Opinion: The British Empire: A legacy of violence?
As recently as a decade ago, most Europeans felt that colonialism was little more than a good thing. The British Empire was seen as a benevolent force for both Africans and Europeans alike, and the benefits of colonialism were well understood. In the past few months we have seen how that is not the case at all.
For many Africans living in the UK, the United Kingdom itself stands as a symbol of the past. The Union Jack – a flag widely recognised as representing Britain – is everywhere, from the government’s website to the streets themselves.
The decision to break away from the European Union has also highlighted a fear of loss. The fear is that if Britain fails to make the right choices, people will turn away. The decision to leave European integration could be seen as a loss of what Britons once had.
A new report from the Migration Policy Institute, The British Empire and the “Great Replacement”, looks at some of the effects of British colonialism on Africans living in the UK today.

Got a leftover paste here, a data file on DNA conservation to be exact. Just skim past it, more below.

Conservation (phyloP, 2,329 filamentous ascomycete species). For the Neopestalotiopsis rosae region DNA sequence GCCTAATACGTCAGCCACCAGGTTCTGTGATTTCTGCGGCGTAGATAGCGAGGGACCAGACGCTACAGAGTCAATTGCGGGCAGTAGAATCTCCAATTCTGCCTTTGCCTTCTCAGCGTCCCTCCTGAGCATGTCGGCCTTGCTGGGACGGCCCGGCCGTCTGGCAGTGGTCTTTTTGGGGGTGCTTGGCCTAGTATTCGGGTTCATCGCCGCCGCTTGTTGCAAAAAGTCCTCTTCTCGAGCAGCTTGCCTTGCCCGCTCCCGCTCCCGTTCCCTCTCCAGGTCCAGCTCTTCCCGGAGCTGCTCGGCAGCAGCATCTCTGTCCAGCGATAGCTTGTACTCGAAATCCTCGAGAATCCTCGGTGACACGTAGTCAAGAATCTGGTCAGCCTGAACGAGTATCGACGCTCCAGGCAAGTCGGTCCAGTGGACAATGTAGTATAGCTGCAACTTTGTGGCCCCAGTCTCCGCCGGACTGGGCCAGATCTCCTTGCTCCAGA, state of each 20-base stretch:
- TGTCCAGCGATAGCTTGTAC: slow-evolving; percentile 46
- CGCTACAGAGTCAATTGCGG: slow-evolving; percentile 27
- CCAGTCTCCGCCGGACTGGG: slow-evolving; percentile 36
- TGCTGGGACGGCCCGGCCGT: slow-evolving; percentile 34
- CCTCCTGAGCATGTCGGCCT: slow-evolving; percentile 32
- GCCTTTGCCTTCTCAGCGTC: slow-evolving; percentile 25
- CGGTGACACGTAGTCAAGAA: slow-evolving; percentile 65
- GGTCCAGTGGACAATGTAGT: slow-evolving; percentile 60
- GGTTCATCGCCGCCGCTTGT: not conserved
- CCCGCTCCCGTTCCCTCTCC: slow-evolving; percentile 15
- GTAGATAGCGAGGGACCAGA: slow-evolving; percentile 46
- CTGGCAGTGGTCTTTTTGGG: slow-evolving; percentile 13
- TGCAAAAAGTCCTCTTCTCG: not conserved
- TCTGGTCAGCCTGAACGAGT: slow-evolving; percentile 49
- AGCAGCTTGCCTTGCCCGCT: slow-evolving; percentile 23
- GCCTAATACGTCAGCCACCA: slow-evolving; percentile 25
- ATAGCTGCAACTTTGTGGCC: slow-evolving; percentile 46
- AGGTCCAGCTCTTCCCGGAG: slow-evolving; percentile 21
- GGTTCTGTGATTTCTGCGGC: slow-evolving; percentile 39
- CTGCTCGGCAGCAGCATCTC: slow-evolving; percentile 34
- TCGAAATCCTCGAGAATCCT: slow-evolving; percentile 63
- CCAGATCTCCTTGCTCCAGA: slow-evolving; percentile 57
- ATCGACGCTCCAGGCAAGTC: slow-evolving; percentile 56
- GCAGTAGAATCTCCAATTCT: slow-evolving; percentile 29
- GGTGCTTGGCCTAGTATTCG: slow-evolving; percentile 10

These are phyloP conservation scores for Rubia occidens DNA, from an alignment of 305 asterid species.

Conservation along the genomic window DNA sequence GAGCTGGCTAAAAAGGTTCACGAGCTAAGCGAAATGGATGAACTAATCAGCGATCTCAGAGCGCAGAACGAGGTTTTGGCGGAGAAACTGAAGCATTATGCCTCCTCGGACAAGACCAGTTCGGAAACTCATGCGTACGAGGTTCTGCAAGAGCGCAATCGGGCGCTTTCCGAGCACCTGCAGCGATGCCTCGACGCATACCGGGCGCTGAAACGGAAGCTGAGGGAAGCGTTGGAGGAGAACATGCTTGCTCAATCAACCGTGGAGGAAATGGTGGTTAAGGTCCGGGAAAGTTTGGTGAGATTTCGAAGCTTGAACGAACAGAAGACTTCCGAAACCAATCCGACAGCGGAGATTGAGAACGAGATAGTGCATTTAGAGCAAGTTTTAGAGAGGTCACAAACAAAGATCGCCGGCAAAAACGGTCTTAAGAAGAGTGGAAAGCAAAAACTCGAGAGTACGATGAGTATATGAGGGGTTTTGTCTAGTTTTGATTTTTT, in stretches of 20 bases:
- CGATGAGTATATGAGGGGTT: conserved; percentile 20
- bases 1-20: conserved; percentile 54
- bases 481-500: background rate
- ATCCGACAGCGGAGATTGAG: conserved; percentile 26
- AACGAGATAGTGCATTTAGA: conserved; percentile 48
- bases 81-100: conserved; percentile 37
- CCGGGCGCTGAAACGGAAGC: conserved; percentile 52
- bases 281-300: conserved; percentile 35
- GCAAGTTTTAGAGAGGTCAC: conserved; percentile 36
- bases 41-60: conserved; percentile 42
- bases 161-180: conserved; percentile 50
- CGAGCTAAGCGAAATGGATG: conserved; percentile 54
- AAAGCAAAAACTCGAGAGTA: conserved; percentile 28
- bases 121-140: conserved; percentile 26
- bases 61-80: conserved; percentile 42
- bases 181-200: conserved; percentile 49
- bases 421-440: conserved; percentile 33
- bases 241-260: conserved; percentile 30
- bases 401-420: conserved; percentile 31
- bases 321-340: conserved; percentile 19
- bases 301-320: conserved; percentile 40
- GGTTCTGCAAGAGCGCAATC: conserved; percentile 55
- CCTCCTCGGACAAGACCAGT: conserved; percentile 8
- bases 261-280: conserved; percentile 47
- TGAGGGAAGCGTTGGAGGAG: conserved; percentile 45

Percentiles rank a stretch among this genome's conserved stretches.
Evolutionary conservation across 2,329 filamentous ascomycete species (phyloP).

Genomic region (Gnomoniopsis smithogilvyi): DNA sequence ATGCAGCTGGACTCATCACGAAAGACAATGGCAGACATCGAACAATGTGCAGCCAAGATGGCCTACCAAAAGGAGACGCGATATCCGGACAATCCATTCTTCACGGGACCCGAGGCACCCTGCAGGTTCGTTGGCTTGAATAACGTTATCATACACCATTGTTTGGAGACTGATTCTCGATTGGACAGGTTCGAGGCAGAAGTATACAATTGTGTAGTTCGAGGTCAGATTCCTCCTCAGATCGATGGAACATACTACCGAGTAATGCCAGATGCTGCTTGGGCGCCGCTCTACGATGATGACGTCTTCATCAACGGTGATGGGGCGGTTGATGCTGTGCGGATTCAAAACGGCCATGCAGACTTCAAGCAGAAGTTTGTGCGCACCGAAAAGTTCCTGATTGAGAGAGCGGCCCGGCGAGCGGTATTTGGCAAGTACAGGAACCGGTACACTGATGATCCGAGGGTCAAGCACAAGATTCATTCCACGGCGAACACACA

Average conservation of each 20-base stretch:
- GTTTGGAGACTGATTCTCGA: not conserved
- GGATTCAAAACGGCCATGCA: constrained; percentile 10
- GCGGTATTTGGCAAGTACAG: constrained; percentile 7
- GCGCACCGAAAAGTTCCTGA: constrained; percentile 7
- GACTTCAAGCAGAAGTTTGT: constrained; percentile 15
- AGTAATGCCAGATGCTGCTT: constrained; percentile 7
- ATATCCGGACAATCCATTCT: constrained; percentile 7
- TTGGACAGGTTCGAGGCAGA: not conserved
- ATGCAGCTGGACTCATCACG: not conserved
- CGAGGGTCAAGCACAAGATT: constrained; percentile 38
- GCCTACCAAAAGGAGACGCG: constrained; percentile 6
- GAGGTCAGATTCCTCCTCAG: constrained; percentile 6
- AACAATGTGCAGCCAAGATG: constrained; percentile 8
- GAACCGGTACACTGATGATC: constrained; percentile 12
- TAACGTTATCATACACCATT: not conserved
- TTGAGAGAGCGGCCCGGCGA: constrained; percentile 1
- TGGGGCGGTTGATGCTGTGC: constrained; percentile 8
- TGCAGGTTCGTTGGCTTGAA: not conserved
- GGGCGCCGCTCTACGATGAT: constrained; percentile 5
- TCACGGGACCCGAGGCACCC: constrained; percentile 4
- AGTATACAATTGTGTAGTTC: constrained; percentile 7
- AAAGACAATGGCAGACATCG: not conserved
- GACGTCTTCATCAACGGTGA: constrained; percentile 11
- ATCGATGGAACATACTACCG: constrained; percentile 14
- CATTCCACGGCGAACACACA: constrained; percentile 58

The report has many findings that are hard-hitting. Over three-quarters of all Africans working in the UK today were born in the British Empire. This is a number that should probably ring alarm bells. The Empire has been described as the “greatest single project” that Britain ever embarked upon. It can be assumed that many of those who grew up in Britain as migrant children did so to escape the threat of poverty in the developing world. But poverty is no longer a threat, and so many people born to ‘first world’ parents can now expect to have it.
Yet this group is also the group that suffers the most. The vast majority of UK-born African migrants are now living in poverty.
There are several reasons for this. There is the loss of opportunities for work, education and housing, together with a host of other problems.
The Migration Policy Institute report was written before the Conservative Government’s 2015 budget, but it does make mention of the impact of the budget on UK-born African migrants in the UK.